I was at a very nice ball last night and let myself in for a good time until about midnight and then knocked off. We had a very agreeable time indeed and I find I get along fully as well as when nearer home. I think it probable that I will get an invitation to another party this week. This is a most pleasant country to live in that I have seen, though my observation has been rather limited. This immediate vicinity is somewhat rolling and sandy, never gets muddy in the least which makes it very fine for buggy riding. This is very fashionable now traveling to parties and etc.; and in riding on horseback most everybody goes in a gallop young and old.
The renowned Sindy Neill, a lady of color, is in the neighborhood. She is owned by Ivy Gibson, he paid $1250.00 for her. I have not seen her but understand she has a good master.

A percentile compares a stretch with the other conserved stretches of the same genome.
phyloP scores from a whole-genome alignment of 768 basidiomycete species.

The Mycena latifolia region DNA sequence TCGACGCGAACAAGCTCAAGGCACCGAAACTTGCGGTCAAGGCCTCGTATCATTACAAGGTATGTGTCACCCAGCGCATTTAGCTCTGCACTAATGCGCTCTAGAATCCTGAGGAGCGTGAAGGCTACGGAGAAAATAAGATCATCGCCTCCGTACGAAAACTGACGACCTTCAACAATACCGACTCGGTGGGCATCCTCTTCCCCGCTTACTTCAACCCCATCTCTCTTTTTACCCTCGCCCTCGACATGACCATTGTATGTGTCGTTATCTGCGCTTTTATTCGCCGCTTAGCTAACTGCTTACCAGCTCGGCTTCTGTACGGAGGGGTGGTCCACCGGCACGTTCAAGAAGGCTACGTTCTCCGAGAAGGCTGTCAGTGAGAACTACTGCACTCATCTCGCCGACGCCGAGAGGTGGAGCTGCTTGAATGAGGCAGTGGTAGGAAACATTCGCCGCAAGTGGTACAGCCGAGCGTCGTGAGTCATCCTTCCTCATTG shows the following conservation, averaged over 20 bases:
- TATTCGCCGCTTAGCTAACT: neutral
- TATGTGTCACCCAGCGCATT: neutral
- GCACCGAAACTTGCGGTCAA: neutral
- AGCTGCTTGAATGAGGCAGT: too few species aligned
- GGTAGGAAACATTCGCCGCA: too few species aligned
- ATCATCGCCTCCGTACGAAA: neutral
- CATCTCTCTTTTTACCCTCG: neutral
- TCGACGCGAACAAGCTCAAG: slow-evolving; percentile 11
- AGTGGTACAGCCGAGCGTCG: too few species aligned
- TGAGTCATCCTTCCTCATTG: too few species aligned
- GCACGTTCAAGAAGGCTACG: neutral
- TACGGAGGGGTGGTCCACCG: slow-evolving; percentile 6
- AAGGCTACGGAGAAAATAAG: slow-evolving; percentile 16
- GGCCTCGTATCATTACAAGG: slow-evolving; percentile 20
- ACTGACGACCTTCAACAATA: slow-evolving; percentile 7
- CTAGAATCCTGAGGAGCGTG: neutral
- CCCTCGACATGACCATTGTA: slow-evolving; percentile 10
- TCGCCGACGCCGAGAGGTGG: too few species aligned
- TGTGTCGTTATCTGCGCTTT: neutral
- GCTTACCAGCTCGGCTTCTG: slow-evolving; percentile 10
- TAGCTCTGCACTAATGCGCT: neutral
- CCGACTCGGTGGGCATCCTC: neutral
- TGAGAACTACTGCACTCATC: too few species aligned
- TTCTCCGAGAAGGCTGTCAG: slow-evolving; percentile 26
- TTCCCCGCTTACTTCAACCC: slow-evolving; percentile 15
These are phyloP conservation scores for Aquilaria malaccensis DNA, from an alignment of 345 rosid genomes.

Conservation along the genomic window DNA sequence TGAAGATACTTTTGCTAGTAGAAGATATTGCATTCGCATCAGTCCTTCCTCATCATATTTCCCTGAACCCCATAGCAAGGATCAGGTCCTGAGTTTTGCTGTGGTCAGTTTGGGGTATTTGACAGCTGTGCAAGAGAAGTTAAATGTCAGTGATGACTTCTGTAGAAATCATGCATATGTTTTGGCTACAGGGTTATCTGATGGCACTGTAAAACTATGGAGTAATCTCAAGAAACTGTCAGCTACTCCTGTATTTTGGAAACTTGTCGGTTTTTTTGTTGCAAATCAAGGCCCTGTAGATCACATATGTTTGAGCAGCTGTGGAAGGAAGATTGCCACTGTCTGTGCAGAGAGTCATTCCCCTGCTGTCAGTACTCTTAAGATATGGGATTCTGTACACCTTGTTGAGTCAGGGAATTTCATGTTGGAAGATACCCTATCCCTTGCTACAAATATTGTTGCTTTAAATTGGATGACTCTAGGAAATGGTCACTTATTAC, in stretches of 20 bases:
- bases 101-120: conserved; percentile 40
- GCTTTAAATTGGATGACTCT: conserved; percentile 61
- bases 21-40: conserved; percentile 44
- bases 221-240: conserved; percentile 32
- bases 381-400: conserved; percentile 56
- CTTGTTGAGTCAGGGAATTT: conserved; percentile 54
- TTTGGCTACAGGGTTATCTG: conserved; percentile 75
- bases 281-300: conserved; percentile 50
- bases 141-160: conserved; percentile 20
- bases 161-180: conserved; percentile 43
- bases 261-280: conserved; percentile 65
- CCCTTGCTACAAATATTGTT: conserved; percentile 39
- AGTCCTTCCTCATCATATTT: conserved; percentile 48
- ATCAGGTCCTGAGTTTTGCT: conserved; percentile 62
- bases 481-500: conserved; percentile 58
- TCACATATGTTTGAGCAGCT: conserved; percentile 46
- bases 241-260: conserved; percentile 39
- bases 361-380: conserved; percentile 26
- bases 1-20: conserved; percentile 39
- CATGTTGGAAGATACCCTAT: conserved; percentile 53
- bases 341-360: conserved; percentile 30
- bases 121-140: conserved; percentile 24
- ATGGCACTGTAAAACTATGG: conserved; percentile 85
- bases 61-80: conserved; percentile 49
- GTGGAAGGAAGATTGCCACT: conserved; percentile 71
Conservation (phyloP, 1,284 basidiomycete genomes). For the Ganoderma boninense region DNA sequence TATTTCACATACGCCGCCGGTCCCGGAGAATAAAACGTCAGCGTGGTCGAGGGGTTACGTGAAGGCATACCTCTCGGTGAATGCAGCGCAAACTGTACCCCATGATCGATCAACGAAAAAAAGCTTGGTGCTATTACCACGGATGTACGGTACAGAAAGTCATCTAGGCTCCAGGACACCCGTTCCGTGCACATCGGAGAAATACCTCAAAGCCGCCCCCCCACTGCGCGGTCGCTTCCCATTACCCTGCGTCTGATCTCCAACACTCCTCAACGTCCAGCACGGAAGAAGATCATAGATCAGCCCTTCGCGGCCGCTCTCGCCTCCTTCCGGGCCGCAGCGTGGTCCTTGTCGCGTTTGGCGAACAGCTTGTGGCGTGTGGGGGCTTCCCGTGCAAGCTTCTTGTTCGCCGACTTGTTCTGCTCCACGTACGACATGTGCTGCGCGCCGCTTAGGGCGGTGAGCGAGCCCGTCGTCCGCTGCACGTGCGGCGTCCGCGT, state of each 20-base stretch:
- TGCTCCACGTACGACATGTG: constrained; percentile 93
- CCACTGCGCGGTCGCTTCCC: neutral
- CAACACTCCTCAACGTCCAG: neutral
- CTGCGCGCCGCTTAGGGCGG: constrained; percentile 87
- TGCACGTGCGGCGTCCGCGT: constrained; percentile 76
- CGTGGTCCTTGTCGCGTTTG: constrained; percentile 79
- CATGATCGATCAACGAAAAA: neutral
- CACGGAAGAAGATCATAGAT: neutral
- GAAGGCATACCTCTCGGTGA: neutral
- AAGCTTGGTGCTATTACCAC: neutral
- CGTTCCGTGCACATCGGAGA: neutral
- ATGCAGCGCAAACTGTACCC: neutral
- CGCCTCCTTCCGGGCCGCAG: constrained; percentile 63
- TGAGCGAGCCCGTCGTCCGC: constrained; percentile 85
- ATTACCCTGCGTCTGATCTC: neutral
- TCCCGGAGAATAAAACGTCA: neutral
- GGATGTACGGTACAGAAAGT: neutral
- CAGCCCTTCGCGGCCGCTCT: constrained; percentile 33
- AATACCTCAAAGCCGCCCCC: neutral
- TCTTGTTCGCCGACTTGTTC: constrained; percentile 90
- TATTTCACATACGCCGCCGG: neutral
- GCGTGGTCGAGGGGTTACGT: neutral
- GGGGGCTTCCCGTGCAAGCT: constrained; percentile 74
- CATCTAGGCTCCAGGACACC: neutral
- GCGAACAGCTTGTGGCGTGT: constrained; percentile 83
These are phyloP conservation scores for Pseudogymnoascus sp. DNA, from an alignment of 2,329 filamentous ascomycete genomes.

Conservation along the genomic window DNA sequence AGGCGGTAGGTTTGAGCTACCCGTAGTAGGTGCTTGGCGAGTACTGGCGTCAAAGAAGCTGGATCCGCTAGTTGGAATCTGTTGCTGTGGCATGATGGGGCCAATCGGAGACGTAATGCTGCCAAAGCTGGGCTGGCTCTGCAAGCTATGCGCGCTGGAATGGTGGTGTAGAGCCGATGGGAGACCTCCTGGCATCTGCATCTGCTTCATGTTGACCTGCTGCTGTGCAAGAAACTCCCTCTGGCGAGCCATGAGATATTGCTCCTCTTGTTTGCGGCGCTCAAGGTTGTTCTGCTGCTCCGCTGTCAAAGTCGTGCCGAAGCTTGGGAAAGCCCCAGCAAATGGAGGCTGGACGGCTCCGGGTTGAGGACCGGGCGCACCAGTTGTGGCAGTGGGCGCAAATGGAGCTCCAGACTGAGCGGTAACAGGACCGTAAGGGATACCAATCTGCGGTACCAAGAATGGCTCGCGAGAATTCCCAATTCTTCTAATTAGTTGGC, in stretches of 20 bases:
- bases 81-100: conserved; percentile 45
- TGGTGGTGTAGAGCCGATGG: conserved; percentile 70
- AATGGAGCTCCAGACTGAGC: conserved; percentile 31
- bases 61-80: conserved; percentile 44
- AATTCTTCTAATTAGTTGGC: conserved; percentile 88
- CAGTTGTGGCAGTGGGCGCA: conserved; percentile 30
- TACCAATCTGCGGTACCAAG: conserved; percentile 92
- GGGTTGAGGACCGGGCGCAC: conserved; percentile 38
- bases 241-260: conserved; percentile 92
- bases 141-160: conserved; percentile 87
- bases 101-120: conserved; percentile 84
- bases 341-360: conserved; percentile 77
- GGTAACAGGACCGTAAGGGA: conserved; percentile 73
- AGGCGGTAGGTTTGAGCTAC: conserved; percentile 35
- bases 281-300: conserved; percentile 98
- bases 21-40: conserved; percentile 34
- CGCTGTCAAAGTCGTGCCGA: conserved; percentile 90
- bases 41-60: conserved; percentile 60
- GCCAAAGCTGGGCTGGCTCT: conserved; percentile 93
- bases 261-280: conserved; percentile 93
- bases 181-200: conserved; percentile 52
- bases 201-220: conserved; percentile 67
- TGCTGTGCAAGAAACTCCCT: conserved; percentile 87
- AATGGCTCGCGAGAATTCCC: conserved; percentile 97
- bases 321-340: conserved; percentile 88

Most of the Africans are put through rather tight. The gins and presses are running before a day and continue till sometimes nine or ten o’clock at night. Major S. has made about 100 bales of cotton this year which is an average with the planters of the community.
Politics do not run very high here. Some are
in favor of secession and very many are not because they think so much
excitement affects the cotton market.
Please write as often as convenient and I will do the same.
The first letter we have from Job to his mother is surely meant to assuage any worries Dorcas might have had about her son. One could easily compare it to a letter written today from son to mother. Febuary 9, 1861 Augusta, Arkansas
I acknowledged the receipt of your letter some
two weeks since but I had just written to Robert and did not answer yours
immediately, for you must not expect me to write very often to any of my
correspondents as I am likely to have quite a number.